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Jt Comm J Qual Patient Saf. 2018 Aug;44(8):441-453. doi: 10.1016/j.jcjq.2018.01.002. Epub 2018 Jun 20.

Systemwide Implementation of Patient-Reported Outcomes in Routine Clinical Care at a Children's Hospital.

Author information

1
is Director, Quality Outcomes and Evidence, James M. Anderson Center for Health Systems Excellence, Cincinnati Children's Hospital Medical Center (CCHMC). Electronic address: wendy.gerhardt@cchmc.org.
2
formerly Research Associate, James M. Anderson Center for Health Systems Excellence, is Quantitative Psychologist, Behavioral Medicine and Clinical Psychology, CCHMC, Department of Pediatrics, University of Cincinnati College of Medicine.
3
formerly Research Associate, James M. Anderson Center for Health Systems Excellence, is Senior Scientist, QualityMetric Inc. (Optum).
4
is Associate Professor, Rheumatology, James M. Anderson Center for Health Systems Excellence.
5
is Medical Writer, James M. Anderson Center for Health Systems Excellence.
6
is Assistant Vice President, Information Services, CCHMC.
7
is Professor of Pediatrics, Division of Adolescent and Transition Medicine, James M. Anderson Center for Health Systems Excellence.
8
formerly Assistant Vice President of Improvement Integration and Assistant Professor, James M. Anderson Center for Health Systems Excellence, is Senior Vice President and Chief Medical Officer, University of Cincinnati Health System.

Abstract

BACKGROUND:

Despite a growing literature on patient-reported outcomes (PROs), little has been written to guide development of a standardized, systemwide PRO program across multiple clinics and conditions. A PRO implementation program, which was created at Cincinnati Children's Hospital Medical Center, a large children's hospital, can serve as a standardized approach for the use of PROs in a clinical setting.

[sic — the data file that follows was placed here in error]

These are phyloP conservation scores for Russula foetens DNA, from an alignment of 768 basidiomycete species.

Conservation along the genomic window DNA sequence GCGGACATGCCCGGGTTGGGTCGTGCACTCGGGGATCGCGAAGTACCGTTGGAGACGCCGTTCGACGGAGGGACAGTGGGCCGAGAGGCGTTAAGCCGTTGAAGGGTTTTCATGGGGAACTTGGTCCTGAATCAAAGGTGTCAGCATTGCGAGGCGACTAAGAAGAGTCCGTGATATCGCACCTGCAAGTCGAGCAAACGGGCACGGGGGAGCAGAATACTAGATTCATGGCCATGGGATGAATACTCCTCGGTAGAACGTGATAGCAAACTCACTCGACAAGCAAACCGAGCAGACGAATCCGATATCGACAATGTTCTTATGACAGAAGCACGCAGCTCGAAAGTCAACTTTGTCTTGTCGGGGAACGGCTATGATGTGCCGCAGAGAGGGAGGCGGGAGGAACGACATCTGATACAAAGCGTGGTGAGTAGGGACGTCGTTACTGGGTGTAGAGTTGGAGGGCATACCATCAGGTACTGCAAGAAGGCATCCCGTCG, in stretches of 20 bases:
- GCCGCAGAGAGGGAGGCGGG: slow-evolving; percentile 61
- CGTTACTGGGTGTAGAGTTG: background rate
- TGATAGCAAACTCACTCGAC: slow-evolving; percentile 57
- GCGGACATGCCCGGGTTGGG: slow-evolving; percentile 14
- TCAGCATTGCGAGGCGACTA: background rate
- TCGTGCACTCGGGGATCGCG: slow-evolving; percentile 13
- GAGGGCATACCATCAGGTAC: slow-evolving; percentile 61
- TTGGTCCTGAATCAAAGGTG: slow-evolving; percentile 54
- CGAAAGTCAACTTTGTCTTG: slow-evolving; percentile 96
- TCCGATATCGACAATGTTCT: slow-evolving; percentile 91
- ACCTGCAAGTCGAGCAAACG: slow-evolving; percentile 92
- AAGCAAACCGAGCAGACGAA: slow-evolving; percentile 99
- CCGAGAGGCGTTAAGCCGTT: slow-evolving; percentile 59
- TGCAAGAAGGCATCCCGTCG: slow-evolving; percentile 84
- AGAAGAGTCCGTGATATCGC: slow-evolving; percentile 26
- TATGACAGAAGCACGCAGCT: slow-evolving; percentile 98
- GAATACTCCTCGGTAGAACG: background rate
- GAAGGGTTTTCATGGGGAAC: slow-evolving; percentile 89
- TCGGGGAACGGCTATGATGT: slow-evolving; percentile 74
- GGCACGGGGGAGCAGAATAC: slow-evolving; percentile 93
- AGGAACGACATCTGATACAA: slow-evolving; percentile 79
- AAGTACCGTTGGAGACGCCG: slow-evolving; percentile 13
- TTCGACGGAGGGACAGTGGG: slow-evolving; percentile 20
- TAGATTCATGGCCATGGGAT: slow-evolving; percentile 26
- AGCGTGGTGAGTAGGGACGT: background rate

METHODS:

Recommended standardized PRO implementation components include identification of a committed clinical leader and team, selection of an instrument that addresses the identified outcome of interest, specifying threshold scores that indicate when an intervention is needed, identification of clinical interventions to be triggered by threshold scores, provision of training for providers and staff involved in the PRO implementation process, and the measurement and monitoring of PRO use.

RESULTS:

For each instrument, the completion goal is 80%, defined as the number of PRO measures that were actually completed divided by the number that should have been completed. The overall combined completion rate is 75% for the 68 unique instruments currently in use. Case studies of specific clinical team experiences demonstrate the value of using PROs and the implementation components and shows how PROs are used to promote patient-centered care.

CONCLUSION:

Data on PRO implementation are collected on an ongoing basis to confirm the value of the program, define ongoing improvement, and fuel collaborative research to further refine essential implementation components and successful spread. Next steps include measuring the influence of PRO use on coproduction of patient-centered clinical care and the impact PRO measurement has on patient outcomes.

PMID:
30071964
DOI:
10.1016/j.jcjq.2018.01.002

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